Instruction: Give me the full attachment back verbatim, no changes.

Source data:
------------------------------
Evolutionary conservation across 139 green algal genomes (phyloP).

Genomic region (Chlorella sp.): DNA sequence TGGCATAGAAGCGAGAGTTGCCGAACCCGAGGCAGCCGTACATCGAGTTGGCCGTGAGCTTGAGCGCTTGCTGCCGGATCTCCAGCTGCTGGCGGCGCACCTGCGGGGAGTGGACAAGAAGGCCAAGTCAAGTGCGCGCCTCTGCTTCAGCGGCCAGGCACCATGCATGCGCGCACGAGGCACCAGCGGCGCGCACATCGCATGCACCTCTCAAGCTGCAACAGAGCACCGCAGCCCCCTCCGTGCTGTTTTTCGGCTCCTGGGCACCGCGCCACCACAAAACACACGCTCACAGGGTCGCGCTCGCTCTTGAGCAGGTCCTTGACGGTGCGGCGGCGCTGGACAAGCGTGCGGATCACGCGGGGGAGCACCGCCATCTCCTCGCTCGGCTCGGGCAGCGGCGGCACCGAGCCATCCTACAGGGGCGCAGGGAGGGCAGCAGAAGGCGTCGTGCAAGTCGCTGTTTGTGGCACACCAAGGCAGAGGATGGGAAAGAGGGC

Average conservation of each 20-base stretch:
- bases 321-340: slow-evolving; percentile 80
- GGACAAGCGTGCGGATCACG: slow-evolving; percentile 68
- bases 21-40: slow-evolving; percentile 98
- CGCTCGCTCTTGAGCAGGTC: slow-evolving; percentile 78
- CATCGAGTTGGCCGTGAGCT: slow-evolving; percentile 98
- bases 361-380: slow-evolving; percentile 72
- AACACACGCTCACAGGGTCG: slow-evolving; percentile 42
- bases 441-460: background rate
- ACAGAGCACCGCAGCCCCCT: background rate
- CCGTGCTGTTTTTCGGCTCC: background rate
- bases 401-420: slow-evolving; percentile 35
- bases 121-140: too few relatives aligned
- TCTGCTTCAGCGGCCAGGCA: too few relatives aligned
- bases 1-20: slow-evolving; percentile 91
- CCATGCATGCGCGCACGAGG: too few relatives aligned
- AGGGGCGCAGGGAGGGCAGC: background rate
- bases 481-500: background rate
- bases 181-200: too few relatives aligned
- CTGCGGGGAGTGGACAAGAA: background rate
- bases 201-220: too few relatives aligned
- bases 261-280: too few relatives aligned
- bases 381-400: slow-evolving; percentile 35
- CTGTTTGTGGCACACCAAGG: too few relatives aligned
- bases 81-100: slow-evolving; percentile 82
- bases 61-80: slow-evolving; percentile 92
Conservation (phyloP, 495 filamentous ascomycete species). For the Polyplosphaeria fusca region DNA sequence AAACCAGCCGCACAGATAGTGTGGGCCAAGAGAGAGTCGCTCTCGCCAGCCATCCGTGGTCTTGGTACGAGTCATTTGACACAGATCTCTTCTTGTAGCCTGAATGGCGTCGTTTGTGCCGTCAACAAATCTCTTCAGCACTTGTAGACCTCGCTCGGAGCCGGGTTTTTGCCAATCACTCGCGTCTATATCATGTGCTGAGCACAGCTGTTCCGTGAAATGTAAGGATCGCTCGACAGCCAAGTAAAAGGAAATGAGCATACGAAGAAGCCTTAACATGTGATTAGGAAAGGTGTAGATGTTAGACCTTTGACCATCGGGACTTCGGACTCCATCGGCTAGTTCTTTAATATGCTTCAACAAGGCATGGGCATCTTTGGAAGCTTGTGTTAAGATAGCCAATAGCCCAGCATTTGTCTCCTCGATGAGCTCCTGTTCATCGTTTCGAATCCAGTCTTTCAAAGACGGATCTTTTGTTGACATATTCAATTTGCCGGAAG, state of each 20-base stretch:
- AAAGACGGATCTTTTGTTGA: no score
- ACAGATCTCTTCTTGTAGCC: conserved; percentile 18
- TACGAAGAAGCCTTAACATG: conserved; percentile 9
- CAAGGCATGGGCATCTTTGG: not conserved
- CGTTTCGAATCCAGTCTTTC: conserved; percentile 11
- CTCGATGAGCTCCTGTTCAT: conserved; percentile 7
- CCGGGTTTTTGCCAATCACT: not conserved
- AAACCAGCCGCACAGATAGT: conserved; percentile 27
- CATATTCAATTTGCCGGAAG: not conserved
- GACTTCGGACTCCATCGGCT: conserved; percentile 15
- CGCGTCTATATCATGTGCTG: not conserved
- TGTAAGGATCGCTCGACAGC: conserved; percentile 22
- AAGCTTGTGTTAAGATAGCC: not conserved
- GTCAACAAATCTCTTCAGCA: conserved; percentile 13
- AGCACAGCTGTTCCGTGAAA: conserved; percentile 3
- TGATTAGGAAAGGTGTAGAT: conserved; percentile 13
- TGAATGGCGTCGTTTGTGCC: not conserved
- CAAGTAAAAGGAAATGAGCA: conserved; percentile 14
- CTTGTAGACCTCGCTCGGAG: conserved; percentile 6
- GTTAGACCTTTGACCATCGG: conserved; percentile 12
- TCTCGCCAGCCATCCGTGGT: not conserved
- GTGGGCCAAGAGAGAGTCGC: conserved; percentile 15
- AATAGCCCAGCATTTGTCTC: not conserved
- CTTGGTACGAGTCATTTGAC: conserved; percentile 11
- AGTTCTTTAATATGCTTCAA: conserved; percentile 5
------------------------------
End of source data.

Evolutionary conservation across 139 green algal genomes (phyloP).

Genomic region (Chlorella sp.): DNA sequence TGGCATAGAAGCGAGAGTTGCCGAACCCGAGGCAGCCGTACATCGAGTTGGCCGTGAGCTTGAGCGCTTGCTGCCGGATCTCCAGCTGCTGGCGGCGCACCTGCGGGGAGTGGACAAGAAGGCCAAGTCAAGTGCGCGCCTCTGCTTCAGCGGCCAGGCACCATGCATGCGCGCACGAGGCACCAGCGGCGCGCACATCGCATGCACCTCTCAAGCTGCAACAGAGCACCGCAGCCCCCTCCGTGCTGTTTTTCGGCTCCTGGGCACCGCGCCACCACAAAACACACGCTCACAGGGTCGCGCTCGCTCTTGAGCAGGTCCTTGACGGTGCGGCGGCGCTGGACAAGCGTGCGGATCACGCGGGGGAGCACCGCCATCTCCTCGCTCGGCTCGGGCAGCGGCGGCACCGAGCCATCCTACAGGGGCGCAGGGAGGGCAGCAGAAGGCGTCGTGCAAGTCGCTGTTTGTGGCACACCAAGGCAGAGGATGGGAAAGAGGGC

Average conservation of each 20-base stretch:
- bases 321-340: slow-evolving; percentile 80
- GGACAAGCGTGCGGATCACG: slow-evolving; percentile 68
- bases 21-40: slow-evolving; percentile 98
- CGCTCGCTCTTGAGCAGGTC: slow-evolving; percentile 78
- CATCGAGTTGGCCGTGAGCT: slow-evolving; percentile 98
- bases 361-380: slow-evolving; percentile 72
- AACACACGCTCACAGGGTCG: slow-evolving; percentile 42
- bases 441-460: background rate
- ACAGAGCACCGCAGCCCCCT: background rate
- CCGTGCTGTTTTTCGGCTCC: background rate
- bases 401-420: slow-evolving; percentile 35
- bases 121-140: too few relatives aligned
- TCTGCTTCAGCGGCCAGGCA: too few relatives aligned
- bases 1-20: slow-evolving; percentile 91
- CCATGCATGCGCGCACGAGG: too few relatives aligned
- AGGGGCGCAGGGAGGGCAGC: background rate
- bases 481-500: background rate
- bases 181-200: too few relatives aligned
- CTGCGGGGAGTGGACAAGAA: background rate
- bases 201-220: too few relatives aligned
- bases 261-280: too few relatives aligned
- bases 381-400: slow-evolving; percentile 35
- CTGTTTGTGGCACACCAAGG: too few relatives aligned
- bases 81-100: slow-evolving; percentile 82
- bases 61-80: slow-evolving; percentile 92
Conservation (phyloP, 495 filamentous ascomycete species). For the Polyplosphaeria fusca region DNA sequence AAACCAGCCGCACAGATAGTGTGGGCCAAGAGAGAGTCGCTCTCGCCAGCCATCCGTGGTCTTGGTACGAGTCATTTGACACAGATCTCTTCTTGTAGCCTGAATGGCGTCGTTTGTGCCGTCAACAAATCTCTTCAGCACTTGTAGACCTCGCTCGGAGCCGGGTTTTTGCCAATCACTCGCGTCTATATCATGTGCTGAGCACAGCTGTTCCGTGAAATGTAAGGATCGCTCGACAGCCAAGTAAAAGGAAATGAGCATACGAAGAAGCCTTAACATGTGATTAGGAAAGGTGTAGATGTTAGACCTTTGACCATCGGGACTTCGGACTCCATCGGCTAGTTCTTTAATATGCTTCAACAAGGCATGGGCATCTTTGGAAGCTTGTGTTAAGATAGCCAATAGCCCAGCATTTGTCTCCTCGATGAGCTCCTGTTCATCGTTTCGAATCCAGTCTTTCAAAGACGGATCTTTTGTTGACATATTCAATTTGCCGGAAG, state of each 20-base stretch:
- AAAGACGGATCTTTTGTTGA: no score
- ACAGATCTCTTCTTGTAGCC: conserved; percentile 18
- TACGAAGAAGCCTTAACATG: conserved; percentile 9
- CAAGGCATGGGCATCTTTGG: not conserved
- CGTTTCGAATCCAGTCTTTC: conserved; percentile 11
- CTCGATGAGCTCCTGTTCAT: conserved; percentile 7
- CCGGGTTTTTGCCAATCACT: not conserved
- AAACCAGCCGCACAGATAGT: conserved; percentile 27
- CATATTCAATTTGCCGGAAG: not conserved
- GACTTCGGACTCCATCGGCT: conserved; percentile 15
- CGCGTCTATATCATGTGCTG: not conserved
- TGTAAGGATCGCTCGACAGC: conserved; percentile 22
- AAGCTTGTGTTAAGATAGCC: not conserved
- GTCAACAAATCTCTTCAGCA: conserved; percentile 13
- AGCACAGCTGTTCCGTGAAA: conserved; percentile 3
- TGATTAGGAAAGGTGTAGAT: conserved; percentile 13
- TGAATGGCGTCGTTTGTGCC: not conserved
- CAAGTAAAAGGAAATGAGCA: conserved; percentile 14
- CTTGTAGACCTCGCTCGGAG: conserved; percentile 6
- GTTAGACCTTTGACCATCGG: conserved; percentile 12
- TCTCGCCAGCCATCCGTGGT: not conserved
- GTGGGCCAAGAGAGAGTCGC: conserved; percentile 15
- AATAGCCCAGCATTTGTCTC: not conserved
- CTTGGTACGAGTCATTTGAC: conserved; percentile 11
- AGTTCTTTAATATGCTTCAA: conserved; percentile 5